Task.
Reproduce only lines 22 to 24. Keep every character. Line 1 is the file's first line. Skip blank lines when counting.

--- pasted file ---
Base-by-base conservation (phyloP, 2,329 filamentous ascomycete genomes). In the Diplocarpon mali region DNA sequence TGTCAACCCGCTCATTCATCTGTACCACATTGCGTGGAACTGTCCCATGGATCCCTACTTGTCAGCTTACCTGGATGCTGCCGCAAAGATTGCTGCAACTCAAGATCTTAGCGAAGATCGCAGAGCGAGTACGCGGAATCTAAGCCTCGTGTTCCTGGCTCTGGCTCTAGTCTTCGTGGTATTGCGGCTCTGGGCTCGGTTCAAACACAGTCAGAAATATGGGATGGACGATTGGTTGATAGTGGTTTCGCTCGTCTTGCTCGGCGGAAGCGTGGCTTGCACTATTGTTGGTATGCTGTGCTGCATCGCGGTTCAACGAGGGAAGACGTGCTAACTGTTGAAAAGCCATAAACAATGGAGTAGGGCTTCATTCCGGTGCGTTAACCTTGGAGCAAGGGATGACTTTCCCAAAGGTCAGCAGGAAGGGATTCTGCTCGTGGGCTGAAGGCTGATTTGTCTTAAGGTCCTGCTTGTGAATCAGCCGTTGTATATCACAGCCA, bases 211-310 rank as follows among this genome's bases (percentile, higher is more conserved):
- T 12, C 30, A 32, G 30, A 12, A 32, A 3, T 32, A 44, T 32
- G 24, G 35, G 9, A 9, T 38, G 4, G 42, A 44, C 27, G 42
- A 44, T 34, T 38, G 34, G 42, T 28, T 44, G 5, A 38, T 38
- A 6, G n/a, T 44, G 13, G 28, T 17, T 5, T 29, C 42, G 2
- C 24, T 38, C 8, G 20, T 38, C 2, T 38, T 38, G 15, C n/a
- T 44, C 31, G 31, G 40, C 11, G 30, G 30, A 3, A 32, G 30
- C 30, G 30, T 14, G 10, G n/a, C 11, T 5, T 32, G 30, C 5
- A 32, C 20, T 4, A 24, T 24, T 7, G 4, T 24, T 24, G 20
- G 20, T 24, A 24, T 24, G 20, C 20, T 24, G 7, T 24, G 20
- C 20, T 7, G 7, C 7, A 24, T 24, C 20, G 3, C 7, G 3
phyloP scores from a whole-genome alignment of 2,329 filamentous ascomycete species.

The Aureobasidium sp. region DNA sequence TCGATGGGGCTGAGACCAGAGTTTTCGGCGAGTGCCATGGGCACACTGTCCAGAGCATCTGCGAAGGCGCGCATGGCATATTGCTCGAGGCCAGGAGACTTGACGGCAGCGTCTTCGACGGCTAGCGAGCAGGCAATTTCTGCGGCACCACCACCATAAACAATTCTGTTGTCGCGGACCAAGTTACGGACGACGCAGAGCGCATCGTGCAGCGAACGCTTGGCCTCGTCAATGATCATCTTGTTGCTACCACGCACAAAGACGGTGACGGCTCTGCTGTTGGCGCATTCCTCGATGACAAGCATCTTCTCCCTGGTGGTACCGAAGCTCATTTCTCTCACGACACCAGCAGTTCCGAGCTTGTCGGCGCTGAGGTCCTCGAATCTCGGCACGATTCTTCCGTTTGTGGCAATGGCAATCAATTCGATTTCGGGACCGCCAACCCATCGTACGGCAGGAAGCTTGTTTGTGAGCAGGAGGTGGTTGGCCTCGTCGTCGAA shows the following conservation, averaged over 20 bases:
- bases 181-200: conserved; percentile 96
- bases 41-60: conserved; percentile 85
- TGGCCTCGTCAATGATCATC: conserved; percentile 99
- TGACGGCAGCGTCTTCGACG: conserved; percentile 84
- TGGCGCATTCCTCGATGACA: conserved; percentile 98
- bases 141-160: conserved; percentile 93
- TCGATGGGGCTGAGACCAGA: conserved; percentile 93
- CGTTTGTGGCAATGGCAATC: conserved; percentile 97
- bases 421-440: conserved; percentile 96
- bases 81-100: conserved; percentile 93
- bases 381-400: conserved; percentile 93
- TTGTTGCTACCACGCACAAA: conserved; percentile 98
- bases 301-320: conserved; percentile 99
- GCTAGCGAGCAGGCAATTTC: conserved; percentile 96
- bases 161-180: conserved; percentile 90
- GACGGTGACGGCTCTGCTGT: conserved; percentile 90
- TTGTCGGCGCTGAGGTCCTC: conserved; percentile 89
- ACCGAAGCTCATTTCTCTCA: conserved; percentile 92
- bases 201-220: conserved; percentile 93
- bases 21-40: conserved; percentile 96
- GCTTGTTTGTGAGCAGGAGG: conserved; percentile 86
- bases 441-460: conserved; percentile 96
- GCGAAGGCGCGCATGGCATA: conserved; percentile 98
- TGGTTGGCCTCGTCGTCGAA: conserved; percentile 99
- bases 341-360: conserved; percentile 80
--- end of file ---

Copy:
- bases 421-440: conserved; percentile 96
- bases 81-100: conserved; percentile 93
- bases 381-400: conserved; percentile 93